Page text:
Wednesday, January 11, 2012

The Ideal iTunes equalizer settings

I was nerding out audiophile-style tonight, and came across this discussion of optimal iTunes equalizer settings. Buried in the comments section, an audio engineer discussed the benefits of "subtractive filtering". I followed his advice and was definitely pleased with the results. Try it for yourself - but remember, what sounds good to you is ultimately what's most important. If you have the prowess, here's a handy Applescript you can run to create the settings.

The comment of note:

As an audio engineer and producer with 18 years of experience in the field working in some of the 'finest studios in the world', I'm confident in saying that this approach is backwards.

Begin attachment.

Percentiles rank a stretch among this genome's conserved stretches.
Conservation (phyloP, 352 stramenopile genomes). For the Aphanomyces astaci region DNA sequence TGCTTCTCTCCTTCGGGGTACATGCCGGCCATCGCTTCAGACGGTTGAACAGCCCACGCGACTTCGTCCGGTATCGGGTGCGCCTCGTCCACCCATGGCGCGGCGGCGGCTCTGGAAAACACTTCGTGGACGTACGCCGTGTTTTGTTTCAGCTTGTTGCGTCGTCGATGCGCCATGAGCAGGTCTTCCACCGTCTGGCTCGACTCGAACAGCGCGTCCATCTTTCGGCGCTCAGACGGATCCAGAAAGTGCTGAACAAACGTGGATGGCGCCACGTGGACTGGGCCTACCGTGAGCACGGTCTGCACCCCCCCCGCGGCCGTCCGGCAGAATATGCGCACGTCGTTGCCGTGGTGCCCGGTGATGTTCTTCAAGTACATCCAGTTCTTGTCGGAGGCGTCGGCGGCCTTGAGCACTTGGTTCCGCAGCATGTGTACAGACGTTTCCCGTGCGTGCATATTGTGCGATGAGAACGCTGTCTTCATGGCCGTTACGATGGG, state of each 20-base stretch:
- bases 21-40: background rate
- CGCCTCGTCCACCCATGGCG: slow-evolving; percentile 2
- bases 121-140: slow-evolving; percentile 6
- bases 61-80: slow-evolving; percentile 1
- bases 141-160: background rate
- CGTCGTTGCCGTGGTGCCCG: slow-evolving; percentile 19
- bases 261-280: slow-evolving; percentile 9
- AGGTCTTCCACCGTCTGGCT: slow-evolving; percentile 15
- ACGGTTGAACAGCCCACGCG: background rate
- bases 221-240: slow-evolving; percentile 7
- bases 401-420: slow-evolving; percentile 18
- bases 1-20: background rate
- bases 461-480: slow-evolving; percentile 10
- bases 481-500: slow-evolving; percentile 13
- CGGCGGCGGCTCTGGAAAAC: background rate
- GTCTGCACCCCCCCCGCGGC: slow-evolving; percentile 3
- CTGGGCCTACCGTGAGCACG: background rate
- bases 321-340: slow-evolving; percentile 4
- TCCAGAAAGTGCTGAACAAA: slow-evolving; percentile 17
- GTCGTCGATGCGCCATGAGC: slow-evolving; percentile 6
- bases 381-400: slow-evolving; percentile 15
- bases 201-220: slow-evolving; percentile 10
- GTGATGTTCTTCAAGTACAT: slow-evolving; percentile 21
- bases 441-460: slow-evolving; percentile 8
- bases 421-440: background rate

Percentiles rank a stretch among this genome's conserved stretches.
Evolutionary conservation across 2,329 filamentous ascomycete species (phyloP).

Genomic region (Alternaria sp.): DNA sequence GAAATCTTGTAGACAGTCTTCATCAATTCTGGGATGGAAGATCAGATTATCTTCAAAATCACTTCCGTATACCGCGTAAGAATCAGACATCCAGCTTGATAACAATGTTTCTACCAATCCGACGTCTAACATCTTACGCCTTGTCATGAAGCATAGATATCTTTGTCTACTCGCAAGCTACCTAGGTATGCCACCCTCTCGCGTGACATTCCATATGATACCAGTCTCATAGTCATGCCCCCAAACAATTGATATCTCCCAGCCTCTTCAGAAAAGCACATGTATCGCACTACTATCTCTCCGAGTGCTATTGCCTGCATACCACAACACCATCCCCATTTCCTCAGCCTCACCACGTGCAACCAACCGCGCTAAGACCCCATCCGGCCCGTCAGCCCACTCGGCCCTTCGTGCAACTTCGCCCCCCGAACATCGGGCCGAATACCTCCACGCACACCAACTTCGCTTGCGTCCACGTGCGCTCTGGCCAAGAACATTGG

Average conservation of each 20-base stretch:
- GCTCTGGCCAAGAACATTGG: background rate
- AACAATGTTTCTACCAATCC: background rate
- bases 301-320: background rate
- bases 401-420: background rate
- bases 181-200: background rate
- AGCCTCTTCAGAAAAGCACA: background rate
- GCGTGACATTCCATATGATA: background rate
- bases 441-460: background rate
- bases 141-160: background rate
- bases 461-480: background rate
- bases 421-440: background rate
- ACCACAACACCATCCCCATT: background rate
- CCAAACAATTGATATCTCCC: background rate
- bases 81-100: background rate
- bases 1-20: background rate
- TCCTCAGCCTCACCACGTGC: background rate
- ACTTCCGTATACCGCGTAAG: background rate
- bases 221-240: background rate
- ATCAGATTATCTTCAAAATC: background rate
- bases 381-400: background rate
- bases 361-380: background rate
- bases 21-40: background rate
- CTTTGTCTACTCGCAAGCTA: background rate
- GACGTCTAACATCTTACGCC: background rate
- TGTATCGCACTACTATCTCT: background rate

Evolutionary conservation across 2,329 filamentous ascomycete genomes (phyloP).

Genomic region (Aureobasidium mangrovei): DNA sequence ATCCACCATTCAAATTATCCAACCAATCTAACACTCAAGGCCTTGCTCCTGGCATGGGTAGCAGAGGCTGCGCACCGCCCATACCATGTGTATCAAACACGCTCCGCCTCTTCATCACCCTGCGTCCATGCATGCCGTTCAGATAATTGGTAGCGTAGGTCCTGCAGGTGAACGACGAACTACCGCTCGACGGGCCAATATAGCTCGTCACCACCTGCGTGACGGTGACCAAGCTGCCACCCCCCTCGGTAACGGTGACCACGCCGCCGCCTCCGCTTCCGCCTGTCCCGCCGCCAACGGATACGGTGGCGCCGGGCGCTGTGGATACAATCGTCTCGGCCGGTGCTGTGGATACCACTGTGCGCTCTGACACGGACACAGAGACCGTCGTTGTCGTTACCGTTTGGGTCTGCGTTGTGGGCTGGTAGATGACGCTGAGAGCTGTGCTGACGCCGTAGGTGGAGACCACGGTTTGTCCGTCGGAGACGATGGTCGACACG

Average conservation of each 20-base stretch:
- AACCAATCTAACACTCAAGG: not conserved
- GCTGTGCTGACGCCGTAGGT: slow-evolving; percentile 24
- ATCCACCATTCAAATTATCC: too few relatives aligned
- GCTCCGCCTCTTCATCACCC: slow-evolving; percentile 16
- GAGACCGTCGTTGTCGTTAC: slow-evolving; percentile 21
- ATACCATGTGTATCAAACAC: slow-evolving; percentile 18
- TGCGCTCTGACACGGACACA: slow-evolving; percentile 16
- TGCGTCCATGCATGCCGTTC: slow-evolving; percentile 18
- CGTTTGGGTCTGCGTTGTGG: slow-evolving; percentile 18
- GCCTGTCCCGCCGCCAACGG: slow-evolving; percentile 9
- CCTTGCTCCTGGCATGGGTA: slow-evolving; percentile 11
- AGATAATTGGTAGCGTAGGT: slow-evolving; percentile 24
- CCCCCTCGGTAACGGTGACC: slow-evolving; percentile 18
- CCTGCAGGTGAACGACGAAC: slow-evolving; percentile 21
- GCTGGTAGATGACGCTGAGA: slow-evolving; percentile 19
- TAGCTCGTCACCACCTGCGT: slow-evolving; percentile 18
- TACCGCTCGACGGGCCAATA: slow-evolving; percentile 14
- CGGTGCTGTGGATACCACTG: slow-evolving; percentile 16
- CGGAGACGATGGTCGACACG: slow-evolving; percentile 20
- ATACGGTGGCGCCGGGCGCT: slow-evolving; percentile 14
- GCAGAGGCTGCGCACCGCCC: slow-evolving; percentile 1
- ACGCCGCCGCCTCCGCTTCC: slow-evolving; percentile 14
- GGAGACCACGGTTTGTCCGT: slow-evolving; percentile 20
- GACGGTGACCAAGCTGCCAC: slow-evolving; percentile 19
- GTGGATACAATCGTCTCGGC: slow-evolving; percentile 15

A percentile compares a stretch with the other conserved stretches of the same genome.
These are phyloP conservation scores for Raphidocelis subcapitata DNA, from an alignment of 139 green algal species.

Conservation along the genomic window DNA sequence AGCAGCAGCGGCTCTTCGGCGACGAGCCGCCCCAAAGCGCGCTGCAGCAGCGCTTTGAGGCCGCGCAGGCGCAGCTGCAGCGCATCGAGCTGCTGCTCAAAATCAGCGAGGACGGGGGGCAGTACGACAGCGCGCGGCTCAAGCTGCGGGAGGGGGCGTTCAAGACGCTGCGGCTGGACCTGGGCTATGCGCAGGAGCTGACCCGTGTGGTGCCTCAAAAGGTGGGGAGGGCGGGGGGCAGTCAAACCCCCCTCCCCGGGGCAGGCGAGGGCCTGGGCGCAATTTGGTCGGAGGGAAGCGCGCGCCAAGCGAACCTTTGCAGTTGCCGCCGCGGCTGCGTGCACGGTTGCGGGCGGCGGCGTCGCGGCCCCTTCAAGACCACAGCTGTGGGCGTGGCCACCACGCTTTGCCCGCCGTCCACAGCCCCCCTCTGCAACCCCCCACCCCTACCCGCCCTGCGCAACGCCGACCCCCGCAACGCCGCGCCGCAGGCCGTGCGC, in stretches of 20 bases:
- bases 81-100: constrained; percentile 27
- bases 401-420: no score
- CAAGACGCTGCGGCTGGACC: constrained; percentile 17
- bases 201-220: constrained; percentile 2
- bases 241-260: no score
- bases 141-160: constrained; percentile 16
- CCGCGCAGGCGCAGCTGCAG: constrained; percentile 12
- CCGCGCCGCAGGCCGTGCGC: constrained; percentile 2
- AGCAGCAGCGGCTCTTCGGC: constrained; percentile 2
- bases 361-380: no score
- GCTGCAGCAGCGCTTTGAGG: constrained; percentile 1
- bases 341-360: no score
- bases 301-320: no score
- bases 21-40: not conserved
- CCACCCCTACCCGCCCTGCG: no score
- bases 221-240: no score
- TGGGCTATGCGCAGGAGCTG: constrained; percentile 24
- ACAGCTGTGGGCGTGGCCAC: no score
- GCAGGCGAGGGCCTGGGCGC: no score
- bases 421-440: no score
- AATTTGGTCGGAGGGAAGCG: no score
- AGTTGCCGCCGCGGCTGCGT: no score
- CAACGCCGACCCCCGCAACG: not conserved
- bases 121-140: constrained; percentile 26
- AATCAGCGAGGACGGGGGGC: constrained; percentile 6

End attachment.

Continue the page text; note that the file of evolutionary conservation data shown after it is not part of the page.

Equalizers in both the analog and digital realm do subtractive filtering far better than additive filtering. When pulling the EQ down you are not creating the additive comb-filtering necessary to boost frequencies that do not already exist, so using this kind of approach is leaves more of the original audio intact and does not add as many artifacts to the signal.

Of course an FFT digital EQ can overcome this (which is why the Weiss products are so expensive but popular), but iTunes most certainly does not hog the processor by using FFT algorithms for it's EQ.

What would be more appropriate, and also avoid unnecessary distortion, is to do all of those adjustments subtractively, then making up the gain difference with the slider at the left. This is why the slider on the left exists, in case you were wondering.

Like this (-8, -5, -2, -4, -5, -6, -4, -2, 0, -3), if my math is correct. Then just boost the overall gain at the left to make up the difference.

I'm not suggesting this will sound "better" to you, but it will certainly be a cleaner way to use the EQ.

Phil Spector probably has a better idea of the ideal EQ settings.